the Mexican Riveria

Updated on October 3, 2023

January sometimes can feel like a cold gray funk.  The hustle and bustle of the holidays are gone and with the dwindling pandemic, the option to cruise was now a real choice. 

California in January 2023 was slammed with what the forecasters labelled an atmospheric river; a continual winter torrent of wind, rain, lighting and snow. Hubby and I were hit with power outages and icy temps.  It was time to cruise. Mexican Riviera here we come!

Emerging out of the cab at San Francisco’s Pier 27, and with a wave of my hand my 4-wheeled luggage overstuffed with formal wear, pajamas, shorts, sneakers and jeans was sent rolling into the luggage cart for packing onto the Royal Princess. After a very quick and efficient check-in we stepped off the gangway onto the ship at the Piazza level. There we were directed to the elevators for a buffet lunch on the Lido deck 5 floors above us.

For a retiree, a cruise is simple and feels indulgent and fun.  There really has something for everyone. The cruise’s activities sheet, the Princess Patter, “your daily guide to life at sea”, listed hourly exercise classes, game shows, live music, trivia, bingo,  movies, putting golf, ping pong, and pickleball on the top deck and much more. The multitude of food choices from dessert counters, ice cream by the pool, bars and restaurants are abundant.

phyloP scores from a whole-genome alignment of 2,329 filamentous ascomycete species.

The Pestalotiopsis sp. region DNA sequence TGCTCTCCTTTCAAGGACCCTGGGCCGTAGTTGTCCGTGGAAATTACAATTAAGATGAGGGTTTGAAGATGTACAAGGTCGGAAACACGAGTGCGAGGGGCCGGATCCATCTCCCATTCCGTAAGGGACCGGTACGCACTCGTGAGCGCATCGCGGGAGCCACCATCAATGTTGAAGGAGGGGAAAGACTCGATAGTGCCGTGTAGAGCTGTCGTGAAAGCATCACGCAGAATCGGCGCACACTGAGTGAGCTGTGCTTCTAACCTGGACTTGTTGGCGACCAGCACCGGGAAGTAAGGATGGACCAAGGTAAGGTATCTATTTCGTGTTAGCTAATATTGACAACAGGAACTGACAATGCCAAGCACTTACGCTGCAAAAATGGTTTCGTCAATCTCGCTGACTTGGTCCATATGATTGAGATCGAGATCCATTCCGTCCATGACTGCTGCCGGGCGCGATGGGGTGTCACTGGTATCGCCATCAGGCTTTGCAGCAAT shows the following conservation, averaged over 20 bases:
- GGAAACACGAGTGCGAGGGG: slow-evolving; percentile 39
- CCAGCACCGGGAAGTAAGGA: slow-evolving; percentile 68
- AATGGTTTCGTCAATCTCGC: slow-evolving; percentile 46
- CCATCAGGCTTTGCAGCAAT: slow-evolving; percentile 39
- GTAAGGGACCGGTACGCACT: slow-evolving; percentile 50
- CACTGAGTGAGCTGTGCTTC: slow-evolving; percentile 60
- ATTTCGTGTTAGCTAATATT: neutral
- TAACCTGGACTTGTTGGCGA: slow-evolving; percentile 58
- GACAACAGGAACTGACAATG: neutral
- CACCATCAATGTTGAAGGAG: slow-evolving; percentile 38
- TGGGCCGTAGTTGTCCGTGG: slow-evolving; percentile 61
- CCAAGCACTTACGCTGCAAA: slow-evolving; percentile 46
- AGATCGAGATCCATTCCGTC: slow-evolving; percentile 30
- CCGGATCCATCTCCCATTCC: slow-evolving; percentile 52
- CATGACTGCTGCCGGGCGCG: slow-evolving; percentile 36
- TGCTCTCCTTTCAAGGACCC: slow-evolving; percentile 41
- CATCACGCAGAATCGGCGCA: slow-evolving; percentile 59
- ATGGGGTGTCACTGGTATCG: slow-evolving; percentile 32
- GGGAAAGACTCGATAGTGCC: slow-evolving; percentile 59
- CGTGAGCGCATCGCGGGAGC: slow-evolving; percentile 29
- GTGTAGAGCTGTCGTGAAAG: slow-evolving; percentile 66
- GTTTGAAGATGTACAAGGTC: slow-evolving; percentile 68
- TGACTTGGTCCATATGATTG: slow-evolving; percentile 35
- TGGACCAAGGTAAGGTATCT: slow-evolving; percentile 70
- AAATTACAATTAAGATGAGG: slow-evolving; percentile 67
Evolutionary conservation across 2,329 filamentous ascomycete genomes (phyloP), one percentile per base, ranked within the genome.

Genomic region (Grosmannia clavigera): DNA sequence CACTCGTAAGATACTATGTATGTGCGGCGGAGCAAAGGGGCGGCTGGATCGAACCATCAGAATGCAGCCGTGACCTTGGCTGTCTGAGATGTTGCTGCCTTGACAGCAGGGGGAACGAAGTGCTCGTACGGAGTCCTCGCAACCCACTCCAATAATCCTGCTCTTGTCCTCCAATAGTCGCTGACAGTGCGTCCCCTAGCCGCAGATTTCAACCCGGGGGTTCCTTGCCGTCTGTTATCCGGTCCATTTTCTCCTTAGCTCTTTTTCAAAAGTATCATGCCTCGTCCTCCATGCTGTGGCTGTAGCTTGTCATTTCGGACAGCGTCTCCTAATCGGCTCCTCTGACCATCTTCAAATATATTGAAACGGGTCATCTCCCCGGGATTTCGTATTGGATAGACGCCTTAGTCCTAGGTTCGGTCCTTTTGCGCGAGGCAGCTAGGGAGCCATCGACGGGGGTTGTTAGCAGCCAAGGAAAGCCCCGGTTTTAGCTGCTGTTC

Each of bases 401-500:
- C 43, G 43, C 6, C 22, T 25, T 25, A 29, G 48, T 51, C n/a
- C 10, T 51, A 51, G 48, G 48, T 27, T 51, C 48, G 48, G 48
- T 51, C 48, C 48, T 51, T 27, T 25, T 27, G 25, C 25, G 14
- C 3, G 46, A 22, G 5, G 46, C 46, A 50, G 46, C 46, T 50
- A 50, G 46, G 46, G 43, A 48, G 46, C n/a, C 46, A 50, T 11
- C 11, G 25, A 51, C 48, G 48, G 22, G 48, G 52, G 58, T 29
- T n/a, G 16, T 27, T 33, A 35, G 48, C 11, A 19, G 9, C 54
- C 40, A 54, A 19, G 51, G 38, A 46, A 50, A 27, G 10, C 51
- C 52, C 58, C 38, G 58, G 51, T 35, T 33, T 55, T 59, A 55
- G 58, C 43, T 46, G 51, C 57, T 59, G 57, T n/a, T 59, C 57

The Ports:

Our cruise was 10 nights with 5 port stops, a good balance. As our ship got closer to our first port of Manzanillo, the warmth of the sun on my skin was so welcoming, such a change from our departure port.

Down the gangway, the ship’s port map on our phones and a list of must-see spots  researched on the internet, we and two other friends walked along the coast walk where we encountered a stories high azure blue sailfish statue. Manzanillo is known as the sailfish capitol of the world. Picture time!


IMG 5638 copy

Onto Centro Historico, we moved along with the flow of this busy town.  On a street a block off the through-fare we came upon a vibrant and arty painted walkway, between residences. 

IMG 5659 copy

Our lunch stop consisted of oysters, tacos and Modelo at Mariscos Dona Conchita. Walking, lingering, and exploring was a nice first day, at Manzanillo.

Our next port was Mazatlan.  We boarded a double decker Hop On Hop Off  Bus; a great option to hit the popular tourist areas and linger when and where we wanted.  We Hopped Off first at a spot along the coast promenade with gorgeous views of the coast and ocean. We watched divers scramble up a tall rock and dive into the deep not so large pool of water. Tips were collected from the tourists, fair trade for the show, and  a quick slip into the restroom cost 40 pesos.

IMG 5700 copy

Next Hop Off was at the Mazatlan Cathedral Basilica of the Immaculate Conception, dating back to the 19th century.  My head bowed, making the sign of the cross,  humbly entering  this reverent building. Gothic architecture, baroque deco,  crystal chandeliers, gold lined murals and statues of saints  Matthew, Mark, Luke and John awed me. History’s most beautiful art and sculptures are in these decades old churches.